Not long ago a group of mamas and I ventured to the richest corner of the planet (well, until Dubai came along anyway) Newport Beach to hear Richard Louv discuss his book in front of a relatively small audience. Sadly, he confirmed what many of us discuss regularly and already know to be true–ours appears to be the last generation to have experienced a childhood spent mostly outdoors in areas free of playground equipment, and as my dad and I like to say, only half-jokingly “free of adults telling children when to turn right or left or jump up and down.”
Many of you know that in addition to unplugging the TV we also unplugged preschool just before this last year began, as my son seemed to be turning into a social drone. I know, we may soon be officially kicked out of the O.C. for trying to live an examined life. Our preschool anecdote was simple, get him the heck outside for most of the day since childhood is passing him by at the speed of light.
Enter the lovely Green Hour Challenges so that we may enjoy nature together.
Thank you to Harmony Art Mom for getting this going!!
If you want to follow along with us you can:
1. View the assignments here
2. Then download The Green Hour Assignment Notebook Pages
3. Also download for free a copy of The Handbook of Nature Study
Let’s get the heck outdoors!
Green Hour Challenge #1
1. Read pages 1-8 of the Handbook of Nature Study. Highlight or underline anything that you as the nature study teacher find will help you in your guiding your children. If you read a sentence that you agree with, mark it so you will remember to come back to it when you need some encouragement.
2. “In nature-study the work begins with any plant or creature which chances to interest the pupil.” So here is your challenge this week. Spend 10-15 minutes outdoors with your children (4-5 hours would be better), even if it is really cold and yucky. Bundle up if you need to. Take a walk around your yard or down your own street. Enjoy being outdoors. After you come inside, sit the children down and ask them one at a time to tell you something that they saw on their walk. Ask them what was interesting to them. Maybe they picked up a leaf or a stick and brought it back indoors and now they can really take a look at it. Make a big deal about whatever it is that they talk about.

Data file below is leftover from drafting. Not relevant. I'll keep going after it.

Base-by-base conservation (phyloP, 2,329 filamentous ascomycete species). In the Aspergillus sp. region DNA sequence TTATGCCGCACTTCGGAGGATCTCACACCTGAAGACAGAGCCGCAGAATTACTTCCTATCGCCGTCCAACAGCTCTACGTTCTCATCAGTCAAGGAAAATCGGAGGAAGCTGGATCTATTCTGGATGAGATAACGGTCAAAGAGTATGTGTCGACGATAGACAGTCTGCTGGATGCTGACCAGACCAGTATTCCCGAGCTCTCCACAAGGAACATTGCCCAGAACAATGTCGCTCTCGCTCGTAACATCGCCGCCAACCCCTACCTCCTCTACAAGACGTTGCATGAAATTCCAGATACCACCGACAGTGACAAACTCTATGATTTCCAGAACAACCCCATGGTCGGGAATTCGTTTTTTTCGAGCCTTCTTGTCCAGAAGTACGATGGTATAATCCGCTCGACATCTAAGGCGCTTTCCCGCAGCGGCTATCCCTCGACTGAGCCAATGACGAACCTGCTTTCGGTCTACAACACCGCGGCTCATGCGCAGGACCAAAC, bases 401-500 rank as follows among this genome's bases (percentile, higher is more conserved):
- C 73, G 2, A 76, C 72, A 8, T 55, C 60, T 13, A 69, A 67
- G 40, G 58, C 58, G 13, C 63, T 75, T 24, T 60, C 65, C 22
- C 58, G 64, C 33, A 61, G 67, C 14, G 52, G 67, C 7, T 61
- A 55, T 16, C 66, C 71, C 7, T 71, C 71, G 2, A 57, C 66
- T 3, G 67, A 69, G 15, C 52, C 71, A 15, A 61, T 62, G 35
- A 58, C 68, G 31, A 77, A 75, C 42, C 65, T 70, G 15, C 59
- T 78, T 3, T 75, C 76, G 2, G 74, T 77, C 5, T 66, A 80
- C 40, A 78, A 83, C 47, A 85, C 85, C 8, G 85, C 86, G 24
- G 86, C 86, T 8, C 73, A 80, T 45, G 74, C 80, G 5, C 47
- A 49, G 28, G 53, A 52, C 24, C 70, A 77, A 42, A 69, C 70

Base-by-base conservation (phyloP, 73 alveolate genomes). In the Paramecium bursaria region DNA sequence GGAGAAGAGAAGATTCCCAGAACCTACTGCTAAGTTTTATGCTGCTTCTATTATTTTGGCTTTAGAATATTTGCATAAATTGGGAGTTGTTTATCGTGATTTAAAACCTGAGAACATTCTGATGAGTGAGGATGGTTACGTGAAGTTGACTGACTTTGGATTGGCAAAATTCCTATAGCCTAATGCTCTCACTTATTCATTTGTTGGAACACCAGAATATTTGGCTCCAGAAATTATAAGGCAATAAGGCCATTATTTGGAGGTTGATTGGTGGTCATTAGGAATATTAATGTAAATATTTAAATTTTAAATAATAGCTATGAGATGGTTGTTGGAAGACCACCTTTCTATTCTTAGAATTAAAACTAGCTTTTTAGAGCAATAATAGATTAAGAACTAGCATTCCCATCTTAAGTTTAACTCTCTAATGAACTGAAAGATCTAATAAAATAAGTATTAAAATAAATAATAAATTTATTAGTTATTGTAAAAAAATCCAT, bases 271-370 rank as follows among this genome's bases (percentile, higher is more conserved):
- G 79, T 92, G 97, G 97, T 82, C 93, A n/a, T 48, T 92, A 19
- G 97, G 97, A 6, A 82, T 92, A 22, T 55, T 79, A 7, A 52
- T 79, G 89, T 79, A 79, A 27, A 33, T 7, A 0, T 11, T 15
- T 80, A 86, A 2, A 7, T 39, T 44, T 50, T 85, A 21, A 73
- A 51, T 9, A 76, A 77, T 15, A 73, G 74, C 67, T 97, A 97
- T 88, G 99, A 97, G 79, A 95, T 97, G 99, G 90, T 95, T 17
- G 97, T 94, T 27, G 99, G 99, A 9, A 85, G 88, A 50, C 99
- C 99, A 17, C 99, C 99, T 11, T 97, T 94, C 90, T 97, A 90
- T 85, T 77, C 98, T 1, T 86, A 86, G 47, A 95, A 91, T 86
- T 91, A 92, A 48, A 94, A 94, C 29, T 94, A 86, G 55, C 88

3. After your discussion, come up with two things to investigate further. For instance, if they saw a bird on their walk and they came inside and talked about it, ask them if they want to know more about that bird. You have a whole week to spend some time looking it up. Maybe they found an acorn or a berry on a bush that they were interested in. That could be your focus for the week.
4. After your nature study time with the children, pull out your Handbook of Nature Study and see if the item the children are interested in is listed in the index. If it is, look up the information for yourself and then relate interesting facts to the children sometime during the next week.
Well, it’s taken us more than a week to post our Challenge #1 findings, but I’m happy to report it’s not due to a lack of being out in nature. We went on a couple of camping trips and a couple of hikes. We decided our hike at the San Joaquin Wildlife Sanctuary would be great for this first challenge. Hiking alone with 2 kids is a challenge! Sorry no photos; it was the one day in my life that I forgot the camera. We saw many cool things at the sanctuary but were all equally fascinated by the big Fever tree (particularly it’s massive thorns) we stumbled upon. We were also interested in some ladybugs since we just released a bunch onto our rose bushes. What we found out about the Fever tree is that birds love to nest in it since snakes can’t navigate the thorns. Regarding Ladybugs, it turns out they only live a short 2-3 weeks. No wonder they’ve been mating like crazy. Also, in that time they’ll eat about 5, 000 aphids. Awesome, because that’s about how many I think we have on each rose bush right now!